Re: DSM: Video Games

From: Ardeshir Mehta (ardeshir@sympatico.ca)
Date: Thu May 03 2001 - 18:42:40 EDT


Hi there everyone:

Joseph Moore wrote:

> My 5 year old is having his visiting week at Diablo Valley School this week.
> So far, (and this is hear-say, if completely believable hear-say) he has
> done little but sit in the 'tech room' watching the older boys play video
> games. He's even started lobbying for a Game Boy and Nintendo (which, at a
> buck a week allowance, should take him a while to save up for ;-)
>
> Anyway, it's always a test when everybody else's concern suddenly becomes
> your own. So far, it's mostly amusing to me - but if it went on for months,
> well, it could require a little more bravery and trust on my part.
>
> On the plus side, our 7 year old just sort of decided it was time to read.
> Been carrying around a story book at home, sounding out words. No muss, no
> fuss!!
>
> Joseph

I am a bit puzzled by the bad rap video games have got.
Isn't it a fact that many skills are taught using video
simulation, including aircraft flying? Before I got into video
games, I used to try and visualise flying. I did this for
decades: I am now 57 years of age. I have never actually
flown a plane -- could never afford the lessons. But until
just a few years ago, when I got a flight simulator video
game (an F-22 stealth fighter simulation, in fact), all I had
was my visualisation. I thought I might be a good pilot with
so much visualisation, and indeed in the sky I was, but
couldn't for the life of me land the plane (in the simulation)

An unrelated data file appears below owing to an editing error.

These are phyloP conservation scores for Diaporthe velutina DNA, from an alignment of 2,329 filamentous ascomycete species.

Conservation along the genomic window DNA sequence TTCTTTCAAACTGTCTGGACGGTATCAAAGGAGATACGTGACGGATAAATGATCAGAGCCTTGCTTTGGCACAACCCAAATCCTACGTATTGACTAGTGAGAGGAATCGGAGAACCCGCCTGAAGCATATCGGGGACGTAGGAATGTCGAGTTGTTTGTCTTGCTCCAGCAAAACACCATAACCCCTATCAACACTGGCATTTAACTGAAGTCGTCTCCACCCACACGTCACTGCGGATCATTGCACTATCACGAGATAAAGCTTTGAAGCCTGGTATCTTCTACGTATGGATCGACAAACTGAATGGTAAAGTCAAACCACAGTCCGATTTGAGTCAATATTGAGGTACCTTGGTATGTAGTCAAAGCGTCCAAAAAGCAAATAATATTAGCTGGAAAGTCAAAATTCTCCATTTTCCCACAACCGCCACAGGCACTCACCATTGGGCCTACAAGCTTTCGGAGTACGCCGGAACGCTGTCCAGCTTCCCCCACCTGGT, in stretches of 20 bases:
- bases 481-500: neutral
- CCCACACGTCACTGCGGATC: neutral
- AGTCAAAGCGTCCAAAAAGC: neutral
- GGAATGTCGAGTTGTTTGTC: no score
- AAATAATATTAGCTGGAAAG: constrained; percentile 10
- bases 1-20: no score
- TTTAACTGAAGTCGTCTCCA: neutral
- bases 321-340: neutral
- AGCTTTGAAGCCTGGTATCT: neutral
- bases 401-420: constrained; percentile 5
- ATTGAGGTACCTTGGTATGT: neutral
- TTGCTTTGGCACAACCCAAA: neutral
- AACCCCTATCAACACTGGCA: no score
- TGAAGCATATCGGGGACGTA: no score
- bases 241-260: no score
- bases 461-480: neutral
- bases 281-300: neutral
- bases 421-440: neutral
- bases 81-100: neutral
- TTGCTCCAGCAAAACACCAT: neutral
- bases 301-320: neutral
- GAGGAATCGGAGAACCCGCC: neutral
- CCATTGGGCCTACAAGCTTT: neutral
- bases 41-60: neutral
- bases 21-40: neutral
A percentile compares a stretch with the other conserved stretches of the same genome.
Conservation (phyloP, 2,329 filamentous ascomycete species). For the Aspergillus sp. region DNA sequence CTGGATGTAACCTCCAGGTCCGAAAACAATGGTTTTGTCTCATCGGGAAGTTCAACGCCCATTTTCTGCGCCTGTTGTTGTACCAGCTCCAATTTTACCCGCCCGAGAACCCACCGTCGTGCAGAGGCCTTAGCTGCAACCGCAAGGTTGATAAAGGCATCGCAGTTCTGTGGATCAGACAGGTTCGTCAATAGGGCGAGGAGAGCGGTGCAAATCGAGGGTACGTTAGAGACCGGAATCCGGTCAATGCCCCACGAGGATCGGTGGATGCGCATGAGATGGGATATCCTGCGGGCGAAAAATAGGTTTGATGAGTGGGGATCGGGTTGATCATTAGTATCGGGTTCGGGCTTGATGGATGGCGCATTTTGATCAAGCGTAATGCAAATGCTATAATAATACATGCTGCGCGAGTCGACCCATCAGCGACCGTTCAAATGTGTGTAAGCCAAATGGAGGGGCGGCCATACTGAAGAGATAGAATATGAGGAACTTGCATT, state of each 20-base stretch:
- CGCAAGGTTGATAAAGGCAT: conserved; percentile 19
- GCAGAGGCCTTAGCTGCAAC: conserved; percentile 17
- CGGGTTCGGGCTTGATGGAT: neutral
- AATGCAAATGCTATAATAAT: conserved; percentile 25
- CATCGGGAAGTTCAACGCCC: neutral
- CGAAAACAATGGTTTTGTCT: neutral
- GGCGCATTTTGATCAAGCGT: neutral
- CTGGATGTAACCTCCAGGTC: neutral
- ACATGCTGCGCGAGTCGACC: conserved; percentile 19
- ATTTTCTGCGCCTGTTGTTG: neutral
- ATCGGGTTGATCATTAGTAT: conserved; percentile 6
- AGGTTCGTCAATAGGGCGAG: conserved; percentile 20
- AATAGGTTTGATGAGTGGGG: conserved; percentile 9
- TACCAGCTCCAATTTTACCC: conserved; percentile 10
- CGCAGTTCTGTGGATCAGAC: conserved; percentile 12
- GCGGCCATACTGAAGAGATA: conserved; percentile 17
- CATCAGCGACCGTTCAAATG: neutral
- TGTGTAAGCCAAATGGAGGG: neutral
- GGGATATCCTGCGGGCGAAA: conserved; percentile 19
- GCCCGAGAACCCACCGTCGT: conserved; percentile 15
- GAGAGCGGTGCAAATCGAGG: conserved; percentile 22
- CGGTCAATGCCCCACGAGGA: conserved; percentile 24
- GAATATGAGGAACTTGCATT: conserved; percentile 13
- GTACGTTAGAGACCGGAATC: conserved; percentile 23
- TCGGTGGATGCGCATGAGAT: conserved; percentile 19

for weeks! But with practice I eventually got so good at
landing the plane (in the sim) that I could, after several
months, even approach the runway almost vertically, pull up
at the last minute and then land the plane safely.

Of course I don't know how I would fare in a *real* plane
-- yet. But I am pretty sure my efforts at overcoming the
difficulties of flying and landing the plane in the sim will
have had *some* positive effect.

Visualisation is basically just a kind of video game one
"plays" in one's head. I also used to visualise composing
music (I can't play a single instrument -- except the stereo).
Eventually I thought I'd be able to compose some good
pieces. But how could I play them? I did not even know any
musicians. But when I got a computer music-notation
program and a synthesiser, I found I could indeed compose
good pieces, and did in fact compose an album for the harp,
which I have recorded on tape. So the technique obviously
does work.

I am not in the least worried that both my boys (now 12 and
14) spend hours playing video games. I think they have
honed their skills tremedously as a result. My older boy
Cyrus, in fact, has even invented a way to defeat stealth in
war planes and the like, using ideas he got from playing video
games! And he did that when he was just twelve. Imagine: a
12-year-old has made the half-billion-dollar B-2 bomber
obsolete! This is the power of video games. (Just my two
bits, of course). His idea can be found at my home page
-- URL give below -- in a downloadable .pdf file entitled
"Anti-Stealth Technology".

Ardeshir Mehta,
Ottawa, Canada.

Home Page: <http://homepage.mac.com/ardeshir/education.html>

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